## Correlation

As used in mathematics, correlation is a measure of how closely two variables change in relationship to each other. For example, consider the variables height and age for boys and girls.

## Cosmic Ray

Cosmic rays are invisible, highly energetic particles of matter reaching Earth from all directions in space. Physicists divide cosmic rays into two categories: primary and secondary.

## Cosmology

Cosmology is the study of the origin, evolution, and structure of the universe. This science grew out of mythology, religion, and simple observations and is now grounded in mathematical theories, technological advances, and space exploration.

## Cotton

Cotton is a fiber obtained from various species of woody plants and is the most important and widely used natural fiber in the world. The leading cotton-producing countries are China (the world's biggest producer), the United States, India, Pakistan, Brazil, and Egypt.

## Coulomb

A coulomb (abbreviation: C) is the standard unit of charge in the metric system. It was named after French physicist Charles A.

## Crops

Crops are plants or animals or their products cultivated (grown, tended, and harvested) by humans as a source of food, materials, or energy. Humans are rather particular in their choice of crops.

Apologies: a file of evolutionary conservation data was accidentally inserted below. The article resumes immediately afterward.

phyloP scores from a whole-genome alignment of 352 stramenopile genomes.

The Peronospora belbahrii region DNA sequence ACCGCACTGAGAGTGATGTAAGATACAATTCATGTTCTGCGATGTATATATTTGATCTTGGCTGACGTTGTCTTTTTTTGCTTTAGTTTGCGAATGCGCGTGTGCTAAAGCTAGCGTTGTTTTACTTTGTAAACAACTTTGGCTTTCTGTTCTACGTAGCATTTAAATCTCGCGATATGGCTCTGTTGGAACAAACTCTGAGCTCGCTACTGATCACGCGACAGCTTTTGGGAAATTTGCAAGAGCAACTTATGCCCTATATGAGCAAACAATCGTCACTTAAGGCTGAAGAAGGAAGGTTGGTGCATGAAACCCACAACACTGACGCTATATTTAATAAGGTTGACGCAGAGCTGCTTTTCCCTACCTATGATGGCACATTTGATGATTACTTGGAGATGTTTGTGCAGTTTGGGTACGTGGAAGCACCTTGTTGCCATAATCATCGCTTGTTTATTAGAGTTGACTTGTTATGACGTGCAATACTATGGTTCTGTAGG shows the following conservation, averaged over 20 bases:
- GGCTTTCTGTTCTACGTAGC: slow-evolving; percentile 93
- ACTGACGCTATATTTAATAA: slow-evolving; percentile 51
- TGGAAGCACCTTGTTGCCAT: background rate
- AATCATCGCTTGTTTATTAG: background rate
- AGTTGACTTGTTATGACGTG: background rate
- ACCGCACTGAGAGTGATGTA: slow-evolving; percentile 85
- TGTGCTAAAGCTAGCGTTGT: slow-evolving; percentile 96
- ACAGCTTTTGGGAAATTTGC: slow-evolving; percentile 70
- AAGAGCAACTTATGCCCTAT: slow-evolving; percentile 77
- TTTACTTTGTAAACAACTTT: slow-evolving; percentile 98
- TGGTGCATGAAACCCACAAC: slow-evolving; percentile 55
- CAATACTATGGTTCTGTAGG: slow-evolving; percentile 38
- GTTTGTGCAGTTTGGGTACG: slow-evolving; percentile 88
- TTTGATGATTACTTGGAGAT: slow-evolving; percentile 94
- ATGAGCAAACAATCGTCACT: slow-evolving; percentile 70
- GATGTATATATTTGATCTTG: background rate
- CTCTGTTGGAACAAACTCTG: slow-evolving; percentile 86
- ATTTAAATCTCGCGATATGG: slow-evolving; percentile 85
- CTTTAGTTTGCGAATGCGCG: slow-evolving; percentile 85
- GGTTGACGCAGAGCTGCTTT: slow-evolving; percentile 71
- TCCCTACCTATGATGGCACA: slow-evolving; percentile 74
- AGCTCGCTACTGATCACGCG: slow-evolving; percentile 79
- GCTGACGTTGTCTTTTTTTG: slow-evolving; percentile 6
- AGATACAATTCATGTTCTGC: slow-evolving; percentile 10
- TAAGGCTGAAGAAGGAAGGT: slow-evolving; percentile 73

## Crustaceans

The crustaceans are a group of animals that belong to the class Crustacea in the phylum Arthropoda (organisms with segmented bodies, jointed legs or wings, and an external skeleton). The class includes a wide variety of familiar animals, such as barnacles, crabs, crayfish, copepods, shrimp, prawns, lobsters, water fleas, and wood lice.

## Cryobiology

Cryobiology is the study of the effects of very low temperatures on living things. Cryobiology can be used to preserve, store, or destroy living cells.

## Cryogenics

Cryogenics is the science of producing and studying low-temperature conditions. The word cryogenics comes from the Greek word cryos, meaning "cold," combined with a shortened form of the English verb "to generate." It has come to mean the generation of temperatures well below those of normal human experience.

## Crystal

A crystal is a solid whose particles are arranged in an orderly, repeating, geometric pattern. Crystals come in all sizes and shapes.

## Currents, Ocean

Currents are steady, smooth movements of water following either a straight or circular path. All of the water in the oceans on Earth are in constant circulation.

## Cybernetics

Cybernetics is the study of communication and control processes in living organisms and machines. Cybernetics analyzes the ability of humans, animals, and some machines to respond to or make adjustments based upon input from the environment.

## Cyclamate

Cyclamate is the name given to a family of organic compounds that became popular in the 1950s as artificial sweeteners. They are about 30 times as sweet as ordinary table sugar (sucrose) but have none of sugar's calories.

## Cyclone and Anticyclone

A cyclone is a storm or system of winds that rotates around a center of low atmospheric pressure. An anticyclone is a system of winds that rotates around a center of high atmospheric pressure.